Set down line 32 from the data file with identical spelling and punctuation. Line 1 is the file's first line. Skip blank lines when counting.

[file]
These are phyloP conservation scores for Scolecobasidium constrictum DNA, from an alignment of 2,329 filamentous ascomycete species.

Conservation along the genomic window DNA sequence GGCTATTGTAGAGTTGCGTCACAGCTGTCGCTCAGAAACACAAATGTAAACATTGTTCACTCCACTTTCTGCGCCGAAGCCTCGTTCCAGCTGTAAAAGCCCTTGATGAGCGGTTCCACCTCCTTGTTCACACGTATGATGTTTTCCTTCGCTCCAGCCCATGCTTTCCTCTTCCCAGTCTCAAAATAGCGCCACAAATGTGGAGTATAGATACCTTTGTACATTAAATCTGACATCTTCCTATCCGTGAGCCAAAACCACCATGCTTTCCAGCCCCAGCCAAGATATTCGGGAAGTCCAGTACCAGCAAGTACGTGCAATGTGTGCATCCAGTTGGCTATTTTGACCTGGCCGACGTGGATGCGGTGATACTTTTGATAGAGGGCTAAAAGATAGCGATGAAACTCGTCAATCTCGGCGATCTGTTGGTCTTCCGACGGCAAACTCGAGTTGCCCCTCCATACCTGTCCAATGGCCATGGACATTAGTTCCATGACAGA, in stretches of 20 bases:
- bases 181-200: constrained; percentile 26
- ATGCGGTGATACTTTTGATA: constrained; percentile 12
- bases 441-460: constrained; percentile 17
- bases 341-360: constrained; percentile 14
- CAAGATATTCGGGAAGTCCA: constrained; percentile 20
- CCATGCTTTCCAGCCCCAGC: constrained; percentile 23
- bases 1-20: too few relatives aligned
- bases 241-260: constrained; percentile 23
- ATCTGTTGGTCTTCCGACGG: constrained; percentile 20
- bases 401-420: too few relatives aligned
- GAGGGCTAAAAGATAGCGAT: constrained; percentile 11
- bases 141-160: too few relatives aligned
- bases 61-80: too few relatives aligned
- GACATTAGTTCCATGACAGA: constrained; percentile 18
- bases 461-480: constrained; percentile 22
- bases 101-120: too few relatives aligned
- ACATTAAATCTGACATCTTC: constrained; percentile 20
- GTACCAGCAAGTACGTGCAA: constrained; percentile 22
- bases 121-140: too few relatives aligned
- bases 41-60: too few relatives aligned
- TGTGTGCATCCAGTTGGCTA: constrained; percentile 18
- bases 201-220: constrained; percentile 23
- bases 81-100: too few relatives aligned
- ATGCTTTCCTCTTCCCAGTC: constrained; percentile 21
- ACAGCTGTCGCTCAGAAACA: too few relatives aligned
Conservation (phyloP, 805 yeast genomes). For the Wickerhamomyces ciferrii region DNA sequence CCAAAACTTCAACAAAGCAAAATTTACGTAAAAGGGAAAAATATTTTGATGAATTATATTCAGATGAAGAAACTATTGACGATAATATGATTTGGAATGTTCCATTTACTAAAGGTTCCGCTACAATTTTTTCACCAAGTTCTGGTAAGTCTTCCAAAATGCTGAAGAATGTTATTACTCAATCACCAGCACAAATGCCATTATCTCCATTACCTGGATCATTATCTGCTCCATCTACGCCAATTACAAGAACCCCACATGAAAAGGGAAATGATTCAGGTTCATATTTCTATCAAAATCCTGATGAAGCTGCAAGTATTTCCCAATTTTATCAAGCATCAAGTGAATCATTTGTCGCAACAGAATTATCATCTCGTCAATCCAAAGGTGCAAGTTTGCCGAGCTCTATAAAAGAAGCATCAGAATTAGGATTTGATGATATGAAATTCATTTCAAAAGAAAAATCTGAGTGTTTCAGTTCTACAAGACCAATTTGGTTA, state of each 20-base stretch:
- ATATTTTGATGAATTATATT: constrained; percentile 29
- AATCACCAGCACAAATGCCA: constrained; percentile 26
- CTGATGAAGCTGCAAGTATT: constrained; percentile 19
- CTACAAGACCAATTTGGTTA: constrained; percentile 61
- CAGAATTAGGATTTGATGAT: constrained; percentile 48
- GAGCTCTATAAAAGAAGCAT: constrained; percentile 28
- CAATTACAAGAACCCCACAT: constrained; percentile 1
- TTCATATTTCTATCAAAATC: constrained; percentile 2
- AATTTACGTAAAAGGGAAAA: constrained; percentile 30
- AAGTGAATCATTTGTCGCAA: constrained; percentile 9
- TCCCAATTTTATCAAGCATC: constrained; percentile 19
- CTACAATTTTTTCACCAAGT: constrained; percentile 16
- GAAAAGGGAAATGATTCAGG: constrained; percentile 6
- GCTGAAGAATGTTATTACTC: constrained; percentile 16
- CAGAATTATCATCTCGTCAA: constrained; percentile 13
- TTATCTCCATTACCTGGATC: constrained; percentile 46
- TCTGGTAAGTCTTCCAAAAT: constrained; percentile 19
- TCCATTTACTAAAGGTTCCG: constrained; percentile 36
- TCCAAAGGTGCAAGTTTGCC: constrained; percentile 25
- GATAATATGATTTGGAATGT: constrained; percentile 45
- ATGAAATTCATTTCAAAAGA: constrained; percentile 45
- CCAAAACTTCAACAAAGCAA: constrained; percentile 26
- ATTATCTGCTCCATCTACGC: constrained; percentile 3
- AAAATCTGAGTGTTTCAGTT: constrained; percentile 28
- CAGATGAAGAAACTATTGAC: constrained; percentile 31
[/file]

- CTACAAGACCAATTTGGTTA: constrained; percentile 61